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Neil Macmaster

2 The origins of the emancipation campaign, November 1954 to May 1958 The military coup of 13 May 19581 was marked by demonstrations of ‘fraternisation’ when Muslim women unveiled en masse on the Algiers Forum. This has been widely seen as a quasi-revolutionary moment that dramatically initiated the emancipation campaign. However, as will be seen in chapter 3, the illusion of a revolutionary break in May 1958 was successfully created by the propagandists of the psychological warfare bureau. Emancipation, far from springing forth perfectly formed as a triumphant

in Burning the veil
Open Access (free)
The Algerian war and the ‘emancipation’ of Muslim women, 1954–62
Author:

In May 1958, and four years into the Algerian War of Independence, a revolt again appropriated the revolutionary and republican symbolism of the French Revolution by seizing power through a Committee of Public Safety. This book explores why a repressive colonial system that had for over a century maintained the material and intellectual backwardness of Algerian women now turned to an extensive programme of 'emancipation'. After a brief background sketch of the situation of Algerian women during the post-war decade, it discusses the various factors contributed to the emergence of the first significant women's organisations in the main urban centres. It was only after the outbreak of the rebellion in 1954 and the arrival of many hundreds of wives of army officers that the model of female interventionism became dramatically activated. The French military intervention in Algeria during 1954-1962 derived its force from the Orientalist current in European colonialism and also seemed to foreshadow the revival of global Islamophobia after 1979 and the eventual moves to 'liberate' Muslim societies by US-led neo-imperialism in Afghanistan and Iraq. For the women of Bordj Okhriss, as throughout Algeria, the French army represented a dangerous and powerful force associated with mass destruction, brutality and rape. The central contradiction facing the mobile socio-medical teams teams was how to gain the trust of Algerian women and to bring them social progress and emancipation when they themselves were part of an army that had destroyed their villages and driven them into refugee camps.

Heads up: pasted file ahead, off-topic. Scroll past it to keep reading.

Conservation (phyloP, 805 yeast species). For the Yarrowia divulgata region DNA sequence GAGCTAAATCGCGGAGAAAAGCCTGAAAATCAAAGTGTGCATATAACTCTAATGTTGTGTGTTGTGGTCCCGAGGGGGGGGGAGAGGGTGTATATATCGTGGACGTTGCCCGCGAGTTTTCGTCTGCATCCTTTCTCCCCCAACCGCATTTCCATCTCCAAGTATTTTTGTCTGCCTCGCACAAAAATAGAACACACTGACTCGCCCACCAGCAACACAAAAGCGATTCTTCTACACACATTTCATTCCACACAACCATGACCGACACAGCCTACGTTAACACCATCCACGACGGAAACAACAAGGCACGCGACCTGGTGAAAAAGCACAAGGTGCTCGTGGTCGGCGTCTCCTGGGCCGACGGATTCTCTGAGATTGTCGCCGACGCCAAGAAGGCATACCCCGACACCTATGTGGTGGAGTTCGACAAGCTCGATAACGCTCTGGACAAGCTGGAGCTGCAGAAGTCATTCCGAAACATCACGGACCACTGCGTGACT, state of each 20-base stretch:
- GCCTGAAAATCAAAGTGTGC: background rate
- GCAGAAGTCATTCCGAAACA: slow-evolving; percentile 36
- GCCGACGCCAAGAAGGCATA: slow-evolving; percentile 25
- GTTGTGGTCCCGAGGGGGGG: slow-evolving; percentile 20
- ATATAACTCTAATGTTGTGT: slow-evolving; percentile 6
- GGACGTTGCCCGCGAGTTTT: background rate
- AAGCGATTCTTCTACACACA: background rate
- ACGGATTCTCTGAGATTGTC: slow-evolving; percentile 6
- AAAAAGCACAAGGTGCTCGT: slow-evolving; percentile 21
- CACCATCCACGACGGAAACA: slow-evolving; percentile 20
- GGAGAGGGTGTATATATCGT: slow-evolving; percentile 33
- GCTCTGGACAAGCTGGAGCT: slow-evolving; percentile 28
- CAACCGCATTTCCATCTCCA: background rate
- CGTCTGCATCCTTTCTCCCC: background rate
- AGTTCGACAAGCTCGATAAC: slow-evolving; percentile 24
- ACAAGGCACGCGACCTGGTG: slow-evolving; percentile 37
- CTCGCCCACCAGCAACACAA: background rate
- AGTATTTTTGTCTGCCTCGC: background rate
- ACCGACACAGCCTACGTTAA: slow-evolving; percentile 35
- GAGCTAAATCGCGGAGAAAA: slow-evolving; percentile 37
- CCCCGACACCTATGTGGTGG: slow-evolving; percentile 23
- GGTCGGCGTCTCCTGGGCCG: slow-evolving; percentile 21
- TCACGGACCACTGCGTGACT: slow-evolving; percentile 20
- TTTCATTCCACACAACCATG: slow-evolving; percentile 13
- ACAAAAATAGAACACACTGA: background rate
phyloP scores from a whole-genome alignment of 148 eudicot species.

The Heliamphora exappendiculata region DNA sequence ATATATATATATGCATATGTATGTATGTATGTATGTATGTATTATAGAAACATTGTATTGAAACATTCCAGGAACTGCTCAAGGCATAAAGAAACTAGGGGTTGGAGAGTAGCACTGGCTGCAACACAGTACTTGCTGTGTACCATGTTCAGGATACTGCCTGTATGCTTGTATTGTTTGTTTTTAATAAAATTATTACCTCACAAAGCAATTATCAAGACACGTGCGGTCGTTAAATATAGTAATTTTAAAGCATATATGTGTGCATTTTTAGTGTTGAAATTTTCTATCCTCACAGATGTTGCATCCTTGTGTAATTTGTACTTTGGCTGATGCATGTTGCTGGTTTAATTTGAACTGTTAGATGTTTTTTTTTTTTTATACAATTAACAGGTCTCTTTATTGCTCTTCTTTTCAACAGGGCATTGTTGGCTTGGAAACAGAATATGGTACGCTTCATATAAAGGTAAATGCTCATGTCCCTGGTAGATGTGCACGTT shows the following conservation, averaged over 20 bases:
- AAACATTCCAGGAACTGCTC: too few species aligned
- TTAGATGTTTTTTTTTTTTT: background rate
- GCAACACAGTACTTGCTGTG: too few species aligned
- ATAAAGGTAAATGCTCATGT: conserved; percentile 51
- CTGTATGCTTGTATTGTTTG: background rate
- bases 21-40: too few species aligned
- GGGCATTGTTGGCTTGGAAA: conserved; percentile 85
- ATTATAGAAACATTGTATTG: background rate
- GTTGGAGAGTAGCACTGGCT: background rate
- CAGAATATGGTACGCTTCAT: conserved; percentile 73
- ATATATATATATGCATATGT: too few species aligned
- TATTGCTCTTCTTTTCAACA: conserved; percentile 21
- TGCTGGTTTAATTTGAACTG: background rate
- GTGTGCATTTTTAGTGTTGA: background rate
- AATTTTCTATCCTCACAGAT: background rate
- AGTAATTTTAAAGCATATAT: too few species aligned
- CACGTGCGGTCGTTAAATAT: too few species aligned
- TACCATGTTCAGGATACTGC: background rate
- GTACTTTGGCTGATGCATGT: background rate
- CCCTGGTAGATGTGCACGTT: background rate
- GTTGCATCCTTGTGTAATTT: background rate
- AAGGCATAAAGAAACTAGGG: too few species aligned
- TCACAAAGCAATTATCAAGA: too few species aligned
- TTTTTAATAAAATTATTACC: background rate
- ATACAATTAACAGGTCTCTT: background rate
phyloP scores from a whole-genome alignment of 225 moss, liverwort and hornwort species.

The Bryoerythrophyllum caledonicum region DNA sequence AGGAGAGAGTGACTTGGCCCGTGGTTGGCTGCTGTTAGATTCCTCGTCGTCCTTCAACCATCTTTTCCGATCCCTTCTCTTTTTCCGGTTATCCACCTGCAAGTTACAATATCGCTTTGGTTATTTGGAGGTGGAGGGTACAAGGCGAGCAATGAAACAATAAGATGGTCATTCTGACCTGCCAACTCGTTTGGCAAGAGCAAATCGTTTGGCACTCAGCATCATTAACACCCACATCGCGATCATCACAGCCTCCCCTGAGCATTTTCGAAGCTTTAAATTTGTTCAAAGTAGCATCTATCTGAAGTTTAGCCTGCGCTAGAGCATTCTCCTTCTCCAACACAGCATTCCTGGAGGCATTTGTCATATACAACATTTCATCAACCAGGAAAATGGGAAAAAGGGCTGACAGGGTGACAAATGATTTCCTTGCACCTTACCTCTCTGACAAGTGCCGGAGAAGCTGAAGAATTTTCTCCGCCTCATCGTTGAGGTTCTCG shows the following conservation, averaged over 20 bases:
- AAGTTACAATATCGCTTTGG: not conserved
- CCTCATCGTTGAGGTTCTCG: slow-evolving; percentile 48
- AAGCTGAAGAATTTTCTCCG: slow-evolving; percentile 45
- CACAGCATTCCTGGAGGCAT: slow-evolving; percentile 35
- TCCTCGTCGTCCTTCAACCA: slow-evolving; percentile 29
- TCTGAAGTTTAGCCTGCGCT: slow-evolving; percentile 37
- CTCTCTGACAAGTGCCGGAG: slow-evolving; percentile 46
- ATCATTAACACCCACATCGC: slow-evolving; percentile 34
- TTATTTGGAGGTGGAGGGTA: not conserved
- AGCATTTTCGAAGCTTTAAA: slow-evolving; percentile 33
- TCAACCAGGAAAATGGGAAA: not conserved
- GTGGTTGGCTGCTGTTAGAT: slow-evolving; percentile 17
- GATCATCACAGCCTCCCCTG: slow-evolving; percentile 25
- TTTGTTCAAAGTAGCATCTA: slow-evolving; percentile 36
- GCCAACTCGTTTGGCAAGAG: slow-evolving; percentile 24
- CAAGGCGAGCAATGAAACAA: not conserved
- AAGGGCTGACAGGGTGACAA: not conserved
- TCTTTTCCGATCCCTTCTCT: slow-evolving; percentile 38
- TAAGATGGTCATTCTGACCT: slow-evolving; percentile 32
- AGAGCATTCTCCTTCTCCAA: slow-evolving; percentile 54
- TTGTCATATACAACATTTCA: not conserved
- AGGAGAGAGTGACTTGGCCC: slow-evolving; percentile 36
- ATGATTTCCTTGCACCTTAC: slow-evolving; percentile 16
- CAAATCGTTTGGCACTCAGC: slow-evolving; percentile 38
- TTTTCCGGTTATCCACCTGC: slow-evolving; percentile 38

Army wives and domesticating the ‘native’
Neil Macmaster

attempt to form Muslim women in a particular mould. During the last two decades there has been much research on the process of ‘domesticating the empire’, the methods by which British, Dutch, Portuguese and French imperial regimes attempted to intervene in, regulate or remake indigenous family life in its own image.1 This chapter aims, in part, to investigate the overt and implicit meanings of the model of family life, companionate marriage and gender roles that underpinned the emancipation campaign. The paternalistic origins of domesticity are complex and varied from

in Burning the veil
Neil Macmaster

directive Action sur les milieux féminins en Algérie of March 1960, noted, ‘The evolution of the female milieu is a long-term project since it involves a transformation of deeply rooted customs. It will be the fruit of the work of several generations’.3 However, the time-scale of the emancipation campaign was at most a mere six years (1957–62), during the final two years of which the French were merely treading water and preparing for withdrawal.4 The one exception to this pattern of minimal or superficial impacts of French ideology concerns the numerically very small

in Burning the veil